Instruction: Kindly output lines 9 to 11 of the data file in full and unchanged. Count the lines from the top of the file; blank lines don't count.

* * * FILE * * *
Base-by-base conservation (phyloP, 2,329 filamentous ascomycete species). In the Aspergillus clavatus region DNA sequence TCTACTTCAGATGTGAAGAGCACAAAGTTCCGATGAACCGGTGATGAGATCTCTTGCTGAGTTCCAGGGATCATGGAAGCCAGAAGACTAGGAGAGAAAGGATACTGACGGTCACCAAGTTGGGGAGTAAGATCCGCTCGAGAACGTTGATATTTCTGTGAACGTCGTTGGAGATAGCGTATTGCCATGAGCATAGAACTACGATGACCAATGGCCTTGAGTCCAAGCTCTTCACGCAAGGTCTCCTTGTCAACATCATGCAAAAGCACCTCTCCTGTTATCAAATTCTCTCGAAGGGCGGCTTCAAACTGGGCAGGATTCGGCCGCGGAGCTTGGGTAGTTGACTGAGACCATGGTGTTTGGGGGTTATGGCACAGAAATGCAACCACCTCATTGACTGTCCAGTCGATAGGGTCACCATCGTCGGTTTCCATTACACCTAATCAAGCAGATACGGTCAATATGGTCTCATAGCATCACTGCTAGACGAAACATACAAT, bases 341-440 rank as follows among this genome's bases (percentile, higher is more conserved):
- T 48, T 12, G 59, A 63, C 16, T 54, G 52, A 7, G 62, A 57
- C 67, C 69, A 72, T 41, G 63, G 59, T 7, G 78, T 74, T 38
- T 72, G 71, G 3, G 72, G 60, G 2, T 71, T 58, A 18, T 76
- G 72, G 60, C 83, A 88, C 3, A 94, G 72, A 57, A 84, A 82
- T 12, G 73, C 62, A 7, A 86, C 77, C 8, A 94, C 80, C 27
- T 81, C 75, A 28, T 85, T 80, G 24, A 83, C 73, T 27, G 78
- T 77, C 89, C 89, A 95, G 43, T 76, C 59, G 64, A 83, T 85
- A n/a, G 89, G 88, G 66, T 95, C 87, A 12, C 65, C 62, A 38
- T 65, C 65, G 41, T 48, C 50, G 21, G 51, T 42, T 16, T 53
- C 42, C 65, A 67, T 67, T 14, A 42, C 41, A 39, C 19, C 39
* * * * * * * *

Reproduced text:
- A n/a, G 89, G 88, G 66, T 95, C 87, A 12, C 65, C 62, A 38
- T 65, C 65, G 41, T 48, C 50, G 21, G 51, T 42, T 16, T 53
- C 42, C 65, A 67, T 67, T 14, A 42, C 41, A 39, C 19, C 39